From the July-August 2022 issue of News & Letters
Guardians of Equality Movement (GEM) is the LGBTQ+ rights organization in the part of Syria controlled by Bashar al-Assad. It seems to persist in a country where Queer people have no legal rights. Queer Syrians are harassed. Those convicted of homosexuality can be tortured or imprisoned for up to three years. GEM advocates for the human rights of LGBTQ+ people, documents human rights violations, organizes awareness-raising campaigns to help erase queerphobia and supports the basic needs of and provides support for individuals, often via monetary grants. Many individuals are found via GEM’s outreach efforts, and much of their work is done online.
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Greece joined 14 other nations in banning conversion therapy. Health Minister Thanos Plevris said, “These treatments not only are not a therapy but they are not supported scientifically.” Adults wanting conversion therapy must first give what the law calls “explicit consent.” Therapists and psychological counselors who perform conversion therapy illegally could face fines and/or prison. But four police officers accused of the murder of Zak Kostopoulos, a drag artist and Queer activist, were acquitted despite video evidence showing them violently arresting him. It is somewhat heartening to know that two other men were found guilty of his murder.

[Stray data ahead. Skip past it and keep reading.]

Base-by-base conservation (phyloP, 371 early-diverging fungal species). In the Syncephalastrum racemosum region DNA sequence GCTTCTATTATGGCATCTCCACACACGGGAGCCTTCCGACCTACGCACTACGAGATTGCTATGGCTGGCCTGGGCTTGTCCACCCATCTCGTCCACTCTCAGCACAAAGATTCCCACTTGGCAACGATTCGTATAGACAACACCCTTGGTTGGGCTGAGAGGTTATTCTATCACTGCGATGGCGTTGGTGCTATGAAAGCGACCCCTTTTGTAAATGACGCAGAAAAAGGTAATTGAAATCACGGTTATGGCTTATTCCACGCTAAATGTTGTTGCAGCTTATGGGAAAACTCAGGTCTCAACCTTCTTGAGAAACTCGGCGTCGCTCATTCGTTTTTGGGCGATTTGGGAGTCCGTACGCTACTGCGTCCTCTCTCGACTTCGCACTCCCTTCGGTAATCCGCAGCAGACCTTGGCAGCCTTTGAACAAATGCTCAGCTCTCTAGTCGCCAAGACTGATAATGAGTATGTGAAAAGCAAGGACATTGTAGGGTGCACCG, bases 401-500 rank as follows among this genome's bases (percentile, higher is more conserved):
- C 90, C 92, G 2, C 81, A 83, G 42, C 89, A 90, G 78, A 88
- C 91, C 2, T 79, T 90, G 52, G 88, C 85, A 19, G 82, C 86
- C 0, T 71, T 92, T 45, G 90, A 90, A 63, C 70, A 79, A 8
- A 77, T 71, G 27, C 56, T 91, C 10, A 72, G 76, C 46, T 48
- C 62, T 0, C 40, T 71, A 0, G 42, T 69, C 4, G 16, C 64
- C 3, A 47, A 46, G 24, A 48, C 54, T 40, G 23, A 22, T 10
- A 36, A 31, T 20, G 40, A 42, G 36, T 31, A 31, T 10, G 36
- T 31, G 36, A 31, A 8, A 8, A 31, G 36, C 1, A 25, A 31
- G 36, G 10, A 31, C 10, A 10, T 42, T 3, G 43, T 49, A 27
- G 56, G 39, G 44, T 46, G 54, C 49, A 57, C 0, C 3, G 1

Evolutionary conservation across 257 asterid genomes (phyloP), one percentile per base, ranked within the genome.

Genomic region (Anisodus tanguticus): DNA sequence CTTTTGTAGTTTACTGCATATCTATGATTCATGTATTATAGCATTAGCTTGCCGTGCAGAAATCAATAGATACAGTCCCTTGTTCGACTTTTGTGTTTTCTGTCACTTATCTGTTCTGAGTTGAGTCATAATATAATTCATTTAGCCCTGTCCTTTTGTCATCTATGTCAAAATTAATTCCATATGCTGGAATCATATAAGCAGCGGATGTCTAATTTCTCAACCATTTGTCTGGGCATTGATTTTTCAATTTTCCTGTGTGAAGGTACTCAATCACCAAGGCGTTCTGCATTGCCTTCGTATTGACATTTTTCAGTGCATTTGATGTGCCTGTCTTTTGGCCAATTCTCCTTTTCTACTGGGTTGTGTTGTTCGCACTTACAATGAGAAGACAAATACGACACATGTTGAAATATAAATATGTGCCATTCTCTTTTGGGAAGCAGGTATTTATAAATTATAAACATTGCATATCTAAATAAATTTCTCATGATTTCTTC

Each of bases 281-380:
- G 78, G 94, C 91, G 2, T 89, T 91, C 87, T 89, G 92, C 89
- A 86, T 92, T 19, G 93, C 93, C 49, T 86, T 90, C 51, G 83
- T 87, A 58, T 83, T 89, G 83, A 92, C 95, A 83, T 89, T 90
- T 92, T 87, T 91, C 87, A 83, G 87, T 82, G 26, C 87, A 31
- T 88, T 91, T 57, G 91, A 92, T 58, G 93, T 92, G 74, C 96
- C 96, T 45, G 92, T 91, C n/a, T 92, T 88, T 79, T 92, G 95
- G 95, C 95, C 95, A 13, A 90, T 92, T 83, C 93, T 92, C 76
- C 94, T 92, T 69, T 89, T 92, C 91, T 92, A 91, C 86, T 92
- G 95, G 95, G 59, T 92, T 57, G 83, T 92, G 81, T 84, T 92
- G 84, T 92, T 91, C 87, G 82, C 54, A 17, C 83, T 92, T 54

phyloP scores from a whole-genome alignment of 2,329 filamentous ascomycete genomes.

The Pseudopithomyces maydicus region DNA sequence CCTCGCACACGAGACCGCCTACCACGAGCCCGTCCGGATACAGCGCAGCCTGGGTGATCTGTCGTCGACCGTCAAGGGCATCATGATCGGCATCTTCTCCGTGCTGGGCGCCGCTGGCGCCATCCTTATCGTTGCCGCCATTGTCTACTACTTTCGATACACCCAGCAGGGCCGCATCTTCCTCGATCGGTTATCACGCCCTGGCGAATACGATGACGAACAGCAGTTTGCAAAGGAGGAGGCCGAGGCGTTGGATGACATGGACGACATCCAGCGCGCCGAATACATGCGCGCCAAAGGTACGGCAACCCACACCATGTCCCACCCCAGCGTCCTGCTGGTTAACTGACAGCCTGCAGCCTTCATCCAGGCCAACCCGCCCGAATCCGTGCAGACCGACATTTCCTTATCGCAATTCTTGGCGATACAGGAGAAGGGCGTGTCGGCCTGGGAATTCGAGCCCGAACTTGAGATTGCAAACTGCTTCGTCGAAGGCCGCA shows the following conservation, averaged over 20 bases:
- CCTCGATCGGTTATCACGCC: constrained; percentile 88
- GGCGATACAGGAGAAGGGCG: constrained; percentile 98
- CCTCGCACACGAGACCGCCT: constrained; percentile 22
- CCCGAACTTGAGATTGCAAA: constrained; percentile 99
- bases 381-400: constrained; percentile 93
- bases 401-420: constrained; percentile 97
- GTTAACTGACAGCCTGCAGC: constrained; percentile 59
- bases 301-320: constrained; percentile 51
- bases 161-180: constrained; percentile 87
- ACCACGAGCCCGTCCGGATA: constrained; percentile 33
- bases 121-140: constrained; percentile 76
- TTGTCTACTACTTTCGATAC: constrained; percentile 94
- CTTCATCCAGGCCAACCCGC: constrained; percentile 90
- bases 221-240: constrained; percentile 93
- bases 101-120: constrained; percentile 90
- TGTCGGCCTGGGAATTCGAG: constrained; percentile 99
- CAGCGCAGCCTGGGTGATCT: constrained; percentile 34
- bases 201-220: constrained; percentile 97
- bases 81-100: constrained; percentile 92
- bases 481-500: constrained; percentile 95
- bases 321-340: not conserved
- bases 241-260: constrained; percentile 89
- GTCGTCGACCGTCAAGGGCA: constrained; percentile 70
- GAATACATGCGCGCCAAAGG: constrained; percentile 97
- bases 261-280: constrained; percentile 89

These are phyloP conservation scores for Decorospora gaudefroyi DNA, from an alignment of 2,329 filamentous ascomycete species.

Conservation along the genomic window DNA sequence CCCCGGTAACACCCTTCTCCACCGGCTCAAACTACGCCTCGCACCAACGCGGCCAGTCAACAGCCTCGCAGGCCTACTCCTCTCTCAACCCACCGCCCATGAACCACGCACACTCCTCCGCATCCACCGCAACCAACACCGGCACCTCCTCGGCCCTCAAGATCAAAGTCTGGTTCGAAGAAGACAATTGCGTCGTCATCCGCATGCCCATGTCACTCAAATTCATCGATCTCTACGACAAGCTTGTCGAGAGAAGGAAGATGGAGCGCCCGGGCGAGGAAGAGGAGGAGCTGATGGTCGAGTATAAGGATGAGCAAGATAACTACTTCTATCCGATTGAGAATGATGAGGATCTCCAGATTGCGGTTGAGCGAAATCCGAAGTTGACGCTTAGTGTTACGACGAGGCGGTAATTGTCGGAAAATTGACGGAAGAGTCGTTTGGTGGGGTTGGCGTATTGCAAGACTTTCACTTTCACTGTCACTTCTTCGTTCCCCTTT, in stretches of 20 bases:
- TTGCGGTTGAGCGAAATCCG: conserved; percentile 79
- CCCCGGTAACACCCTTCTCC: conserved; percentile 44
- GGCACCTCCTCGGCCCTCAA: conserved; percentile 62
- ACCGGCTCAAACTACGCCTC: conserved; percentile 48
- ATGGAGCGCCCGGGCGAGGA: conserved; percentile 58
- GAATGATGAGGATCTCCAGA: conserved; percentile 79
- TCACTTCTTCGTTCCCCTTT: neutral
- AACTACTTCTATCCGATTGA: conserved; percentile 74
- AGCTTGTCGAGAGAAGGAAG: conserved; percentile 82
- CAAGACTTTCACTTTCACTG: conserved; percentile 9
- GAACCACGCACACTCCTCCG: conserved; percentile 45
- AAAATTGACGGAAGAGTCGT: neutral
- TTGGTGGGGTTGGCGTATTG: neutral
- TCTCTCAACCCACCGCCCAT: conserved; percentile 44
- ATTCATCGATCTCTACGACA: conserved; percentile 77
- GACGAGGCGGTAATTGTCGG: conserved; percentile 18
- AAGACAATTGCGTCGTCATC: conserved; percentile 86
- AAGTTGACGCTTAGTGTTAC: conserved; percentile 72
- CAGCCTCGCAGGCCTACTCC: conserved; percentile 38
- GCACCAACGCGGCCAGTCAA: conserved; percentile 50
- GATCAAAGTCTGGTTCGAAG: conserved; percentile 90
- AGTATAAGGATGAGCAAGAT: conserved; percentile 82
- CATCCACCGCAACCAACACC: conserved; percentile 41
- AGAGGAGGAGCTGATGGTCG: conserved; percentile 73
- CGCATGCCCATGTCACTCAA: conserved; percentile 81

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Katrina Rick-Merten, a sophomore at Kalama High School in the state of Washington, organized a rally supporting a Transgender student who was beaten in the school hallway by other students. Another student told a non-rallying student that he planned, “to aim a machine gun” at the rallying students. The entire school district was later locked down. The student who threatened gun violence was found and arrested. The student who attacked the Transgender student has been arrested and charged with assault and a hate crime.
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The art exhibit Our Blood Can Save opened in the spring in Brooklyn’s Major R. Owens Health and Wellness Community Center. Blood donated by Gay, Bisexual and Queer men is contained in resin panels and is shown by overhead projections. The Brooklyn Community Pride Center held a blood drive simultaneously, hosted by the New York Blood Center. Our Blood challenges the U.S. Food and Drug Administration’s continuing ban of blood donations by Gay, Bisexual and Queer men, intersecting with racism. In another emphasis on discrimination, the exhibit featured a poster that solicited blood donations during World War II, the blood being segregated by race.